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Notes: Future free agents savor Game 3

Notes: Future free agents savor Game 3

SAN DIEGO -- Brian Giles reported to PETCO Park on Saturday knowing it could be his final day with his hometown Padres.

"Yeah, it's out there," Giles said. "Who knows what's going to happen? All I'm thinking about is playing this out.

"When you haven't been a free agent, it's intriguing, a new experience. It's not something I've been through before. I've always had a contract."

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Also in a holding position are cornerstones Trevor Hoffman and Ramon Hernandez. Like Giles, neither the closer nor the catcher has a firm grip on the Padres' position with respect to 2006.

"That's out of my control right now," Hoffman said.

"I'll just have to wait and see what happens," Hernandez said. "Who knows, this could be my last game at PETCO Park for the Padres. It might be my last day on this team.

"All I know is we're not holding anything back [in Game 3]. We're going to give it everything we've got."

Giles has been the Padres' best player in 2005 by any definition -- consistency, durability, productivity and ability.

At 34, he started 154 of 162 games and appeared in 158, leading the club in average (.301), on-base percentage (.423) and slugging percentage (.483) along with runs scored (92), runs batted in (83) and walks (119). He played quality defense in center and right field and ran the bases intelligently and with passion. As always, he led by example.

He won't know who will be following his example next season, having repeatedly expressed a preference for staying near his El Cajon hometown.

Giles came to the Padres on Aug. 26, 2003, in exchange for outfielder Jason Bay and pitcher Oliver Perez, and has been a .293 hitter for San Diego with 42 homers and 195 RBIs in 346 games.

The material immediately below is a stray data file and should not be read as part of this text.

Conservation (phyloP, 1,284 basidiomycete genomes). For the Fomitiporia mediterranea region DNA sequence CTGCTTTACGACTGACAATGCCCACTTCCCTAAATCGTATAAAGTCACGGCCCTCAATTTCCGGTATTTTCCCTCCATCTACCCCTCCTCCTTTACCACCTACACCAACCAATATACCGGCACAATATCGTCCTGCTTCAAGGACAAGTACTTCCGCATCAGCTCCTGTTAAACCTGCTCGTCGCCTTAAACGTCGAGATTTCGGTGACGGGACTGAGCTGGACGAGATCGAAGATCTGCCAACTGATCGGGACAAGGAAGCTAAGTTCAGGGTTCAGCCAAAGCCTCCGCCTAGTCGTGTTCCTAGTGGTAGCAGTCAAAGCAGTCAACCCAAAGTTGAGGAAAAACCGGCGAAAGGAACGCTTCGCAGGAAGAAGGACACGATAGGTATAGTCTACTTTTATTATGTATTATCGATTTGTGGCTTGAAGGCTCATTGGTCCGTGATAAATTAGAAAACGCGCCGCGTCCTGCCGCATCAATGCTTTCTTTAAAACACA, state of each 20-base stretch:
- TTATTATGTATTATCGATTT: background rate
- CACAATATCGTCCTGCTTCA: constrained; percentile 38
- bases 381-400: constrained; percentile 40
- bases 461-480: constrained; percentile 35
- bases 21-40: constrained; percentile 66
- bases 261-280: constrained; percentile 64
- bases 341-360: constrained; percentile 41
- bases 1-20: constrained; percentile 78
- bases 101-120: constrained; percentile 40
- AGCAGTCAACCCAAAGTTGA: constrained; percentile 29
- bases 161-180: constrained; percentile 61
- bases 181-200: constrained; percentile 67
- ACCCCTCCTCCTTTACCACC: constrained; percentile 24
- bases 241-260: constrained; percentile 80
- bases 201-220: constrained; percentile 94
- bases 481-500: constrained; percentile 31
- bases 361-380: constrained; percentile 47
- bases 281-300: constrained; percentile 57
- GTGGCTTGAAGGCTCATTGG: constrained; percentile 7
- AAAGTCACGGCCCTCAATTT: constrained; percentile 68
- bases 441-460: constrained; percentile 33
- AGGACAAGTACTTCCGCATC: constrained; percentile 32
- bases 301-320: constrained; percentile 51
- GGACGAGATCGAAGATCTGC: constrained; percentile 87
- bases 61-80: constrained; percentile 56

The only potential free agent outfielder in Giles' class is Red Sox center fielder Johnny Damon, who has voiced his desire to stay in Boston.

It is not in Giles' nature to make bold declarations regarding his value, but it is believed he'll command upwards of $10 million annually on the open market.

There are questions whether the Padres -- with $10 million already committed next season to both Ryan Klesko and Chan Ho Park -- will elect to meet the market price on their best everyday player.

Also on the fence are other potential free agents -- third baseman Joe Randa, first basemen Mark Sweeney and Robert Fick, starter Pedro Astacio, middle relievers Rudy Seanez and Chris Hammond and all-purpose reserve Damian Jackson.

Team options are held on middle reliever Akinori Otsuka and versatile veteran Eric Young.

Randa has said he'll return to his home in Kansas City after the season and forget about baseball for a while before giving any thought to 2006.

Sweeney in a pinch: In giving a start to Fick at first base for Game 3, Padres manager Bruce Bochy said it enables him to keep Sweeney available for a prime pinch-hitting opportunity.

"It gives us, I think, probably our best pinch-hitter coming off the bench," Bochy said. "We think they're very similar-type players. I just decided to go with Fick, start him. I think overall, he's our best defensive first baseman.

"It's very close between the two. I wish I had a better reason besides what I just told you. I think Sweeney is our best guy coming off the bench."

Sweeney batted .290 this season as a pinch-hitter with two homers and 12 RBIs. Fick was a .370 hitter in a pinch (10-for-27) with a homer and seven RBIs.

Fick batted .500 against the Cards (4-for-8) during the regular season with a homer and two RBIs, and he's 1-for-1 with a walk in the first two games of the NLDS.

Sweeney was 5-for-13 (.385) against the Redbirds in the regular season with a homer and seven RBIs, and he was 2-for-3 with a double and a walk in the two games in St. Louis.

"I'm just happy to get a shot," Fick said. "I don't care how we get it done; we've got to figure out a way to beat these guys and build some momentum. We've done it before, in the regular season, so there's no reason why we can't do it again."

The Padres were 4-3 against St. Louis, taking three of four in Busch Stadium in May.

Eaton ready if needed: Adam Eaton, the Padres' starter if there's a Game 4, said he found something that had been missing in his mechanics in his last regular-season start, a dominating performance (one hit, 11 strikeouts in seven innings) against the Dodgers.

"That's the best I've felt since June," he said, referring to an eight-game winning streak that preceded his June 15 injury to the right middle finger, costing him two months. "I'm confident I'll get a chance to pitch."

Eaton's preparation became more focused when he discovered that Jake Peavy's fractured rib would not enable him to pitch in a Game 4.

Lyle Spencer is a reporter for MLB.com. This story was not subject to the approval of Major League Baseball or its clubs.

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